THE TORY government was accused of “capitulating to the press barons” today by once again ruling out the second part of the Leveson inquiry despite fresh allegations of criminal behaviour by the Sunday Times.
Shadow culture secretary Tom Watson raised an urgent question in the House of Commons in response to allegations made by former private investigator John Ford about work he did for the Sunday Times between 1995 and 2010.
Mr Ford claimed in an interview with the Guardian that he broke into then chancellor Gordon Brown’s bank and mortgage accounts and obtained secret polling memos from spin doctor Alastair Campbell’s bins.
The Sunday Times said it “strongly rejects the accusation that it has in the past retained or commissioned any individual to act illegally.”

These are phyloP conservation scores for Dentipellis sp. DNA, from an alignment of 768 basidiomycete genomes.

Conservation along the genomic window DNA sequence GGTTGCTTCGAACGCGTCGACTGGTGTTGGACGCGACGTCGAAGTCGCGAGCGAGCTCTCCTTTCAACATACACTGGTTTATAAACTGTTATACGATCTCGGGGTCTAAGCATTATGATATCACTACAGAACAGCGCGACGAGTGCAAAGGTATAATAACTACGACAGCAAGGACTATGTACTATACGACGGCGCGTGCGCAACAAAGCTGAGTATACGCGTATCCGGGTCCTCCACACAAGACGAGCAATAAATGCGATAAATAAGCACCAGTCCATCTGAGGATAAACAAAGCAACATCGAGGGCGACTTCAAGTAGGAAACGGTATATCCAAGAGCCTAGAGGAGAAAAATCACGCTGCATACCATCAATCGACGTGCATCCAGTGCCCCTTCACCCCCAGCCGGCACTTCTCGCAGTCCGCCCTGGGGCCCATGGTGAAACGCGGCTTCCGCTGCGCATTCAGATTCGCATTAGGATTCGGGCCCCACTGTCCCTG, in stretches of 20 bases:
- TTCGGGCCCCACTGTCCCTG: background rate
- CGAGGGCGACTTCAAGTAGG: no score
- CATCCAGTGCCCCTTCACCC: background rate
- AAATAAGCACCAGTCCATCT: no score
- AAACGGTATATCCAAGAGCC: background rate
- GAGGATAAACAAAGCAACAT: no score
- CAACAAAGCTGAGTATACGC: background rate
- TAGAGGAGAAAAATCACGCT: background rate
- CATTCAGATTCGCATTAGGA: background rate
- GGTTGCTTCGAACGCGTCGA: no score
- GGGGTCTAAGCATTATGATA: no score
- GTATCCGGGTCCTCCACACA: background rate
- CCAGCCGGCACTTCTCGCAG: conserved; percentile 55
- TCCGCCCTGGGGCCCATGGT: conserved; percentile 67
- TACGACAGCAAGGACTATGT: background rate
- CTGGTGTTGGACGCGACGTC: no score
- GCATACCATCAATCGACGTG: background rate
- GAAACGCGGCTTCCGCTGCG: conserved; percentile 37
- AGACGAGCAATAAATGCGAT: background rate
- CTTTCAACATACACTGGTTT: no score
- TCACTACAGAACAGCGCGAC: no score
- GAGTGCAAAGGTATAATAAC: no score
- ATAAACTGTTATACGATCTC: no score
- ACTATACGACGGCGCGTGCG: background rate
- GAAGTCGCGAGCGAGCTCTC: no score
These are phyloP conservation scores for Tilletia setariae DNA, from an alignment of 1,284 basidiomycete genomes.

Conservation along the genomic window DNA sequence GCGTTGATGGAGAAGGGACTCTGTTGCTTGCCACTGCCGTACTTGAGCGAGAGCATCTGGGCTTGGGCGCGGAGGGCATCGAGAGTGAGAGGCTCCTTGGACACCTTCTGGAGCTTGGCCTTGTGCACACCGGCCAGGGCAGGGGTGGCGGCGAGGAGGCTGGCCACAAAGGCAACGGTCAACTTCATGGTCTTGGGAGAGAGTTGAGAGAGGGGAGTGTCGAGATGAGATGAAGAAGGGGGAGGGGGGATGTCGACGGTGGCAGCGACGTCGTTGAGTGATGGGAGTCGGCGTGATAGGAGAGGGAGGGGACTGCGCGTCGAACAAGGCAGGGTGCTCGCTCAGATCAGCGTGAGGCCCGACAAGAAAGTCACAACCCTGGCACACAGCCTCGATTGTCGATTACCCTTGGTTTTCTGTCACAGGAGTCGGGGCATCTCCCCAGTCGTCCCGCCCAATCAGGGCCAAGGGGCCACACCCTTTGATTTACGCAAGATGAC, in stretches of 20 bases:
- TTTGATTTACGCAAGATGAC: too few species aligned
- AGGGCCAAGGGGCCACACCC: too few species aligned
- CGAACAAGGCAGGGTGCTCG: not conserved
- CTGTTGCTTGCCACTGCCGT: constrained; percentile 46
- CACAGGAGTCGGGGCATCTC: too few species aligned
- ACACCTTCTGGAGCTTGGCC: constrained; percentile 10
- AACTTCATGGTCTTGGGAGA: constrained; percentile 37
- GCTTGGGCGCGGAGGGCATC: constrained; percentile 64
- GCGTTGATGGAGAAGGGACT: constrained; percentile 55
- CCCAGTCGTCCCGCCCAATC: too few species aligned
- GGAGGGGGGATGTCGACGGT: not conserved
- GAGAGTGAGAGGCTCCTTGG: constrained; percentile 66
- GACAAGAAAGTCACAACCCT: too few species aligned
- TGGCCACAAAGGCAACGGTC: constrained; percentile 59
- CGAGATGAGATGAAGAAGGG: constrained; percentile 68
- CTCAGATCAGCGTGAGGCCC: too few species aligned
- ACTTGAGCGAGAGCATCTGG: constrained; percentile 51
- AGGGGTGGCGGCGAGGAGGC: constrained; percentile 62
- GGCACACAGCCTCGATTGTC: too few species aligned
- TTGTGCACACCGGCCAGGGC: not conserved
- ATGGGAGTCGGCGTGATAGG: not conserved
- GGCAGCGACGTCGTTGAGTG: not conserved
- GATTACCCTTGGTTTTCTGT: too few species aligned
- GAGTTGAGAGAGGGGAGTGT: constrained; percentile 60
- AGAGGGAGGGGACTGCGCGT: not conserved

Mr Brown has called for a police investigation.
Culture Secretary Matt Hancock said the existence of new allegations was “not a reason to reopen decisions that were taken exactly on the basis that the world had changed” as the Leveson inquiry’s terms of reference covered “this type of allegation.”
But Mr Watson accused Mr Hancock of using “the ‘one rogue blagger’ defence,” saying: “The world has not changed.”
He added: “The Secretary of State is capitulating to the press barons who want to use their raw power to close down a national public inquiry.
“I would like to ask him, in light of these new allegations, will he reconsider his decision on the public inquiry into illegality in the press?”
In a statement before the urgent questions was tabled, Mr Watson said: “The only way to reach the truth and achieve justice for victims is for Leveson part II to go ahead. The government must reconsider their position.”
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